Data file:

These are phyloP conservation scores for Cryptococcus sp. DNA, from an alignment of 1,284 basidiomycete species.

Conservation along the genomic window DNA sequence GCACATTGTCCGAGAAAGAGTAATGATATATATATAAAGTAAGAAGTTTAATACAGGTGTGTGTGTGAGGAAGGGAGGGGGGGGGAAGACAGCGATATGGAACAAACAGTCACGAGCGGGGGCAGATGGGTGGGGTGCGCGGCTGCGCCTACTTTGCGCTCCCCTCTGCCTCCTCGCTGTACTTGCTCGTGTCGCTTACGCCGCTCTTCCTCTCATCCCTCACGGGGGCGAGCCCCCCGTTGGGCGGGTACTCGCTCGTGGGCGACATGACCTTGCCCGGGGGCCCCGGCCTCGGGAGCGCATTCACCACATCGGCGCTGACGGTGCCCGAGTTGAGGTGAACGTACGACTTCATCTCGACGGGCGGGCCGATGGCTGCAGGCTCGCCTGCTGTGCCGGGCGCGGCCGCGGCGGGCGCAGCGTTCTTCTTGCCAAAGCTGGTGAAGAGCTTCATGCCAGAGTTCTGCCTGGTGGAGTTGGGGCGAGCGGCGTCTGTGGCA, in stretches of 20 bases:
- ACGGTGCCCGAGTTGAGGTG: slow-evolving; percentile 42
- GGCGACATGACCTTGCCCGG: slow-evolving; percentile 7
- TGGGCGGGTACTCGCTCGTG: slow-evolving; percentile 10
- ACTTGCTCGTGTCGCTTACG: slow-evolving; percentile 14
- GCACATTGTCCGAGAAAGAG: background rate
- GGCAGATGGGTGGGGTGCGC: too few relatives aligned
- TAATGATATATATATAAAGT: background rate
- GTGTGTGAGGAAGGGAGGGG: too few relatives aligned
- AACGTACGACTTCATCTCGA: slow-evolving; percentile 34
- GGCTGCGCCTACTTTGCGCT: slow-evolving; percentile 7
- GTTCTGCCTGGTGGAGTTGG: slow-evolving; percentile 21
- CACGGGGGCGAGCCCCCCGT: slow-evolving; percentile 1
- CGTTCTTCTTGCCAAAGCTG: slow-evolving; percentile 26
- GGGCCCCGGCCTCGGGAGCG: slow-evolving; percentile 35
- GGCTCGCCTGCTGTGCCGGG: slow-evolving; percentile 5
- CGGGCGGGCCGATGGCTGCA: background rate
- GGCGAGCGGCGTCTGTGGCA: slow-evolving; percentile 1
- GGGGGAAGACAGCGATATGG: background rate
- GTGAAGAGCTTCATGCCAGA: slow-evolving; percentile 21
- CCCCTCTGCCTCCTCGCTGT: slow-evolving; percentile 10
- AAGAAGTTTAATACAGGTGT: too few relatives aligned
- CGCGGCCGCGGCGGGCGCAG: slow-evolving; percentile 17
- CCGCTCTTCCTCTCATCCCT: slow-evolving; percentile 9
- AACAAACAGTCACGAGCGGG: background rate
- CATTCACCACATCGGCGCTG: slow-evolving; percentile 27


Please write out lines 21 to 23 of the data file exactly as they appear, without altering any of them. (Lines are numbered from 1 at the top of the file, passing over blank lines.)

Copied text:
- GTGAAGAGCTTCATGCCAGA: slow-evolving; percentile 21
- CCCCTCTGCCTCCTCGCTGT: slow-evolving; percentile 10
- AAGAAGTTTAATACAGGTGT: too few relatives aligned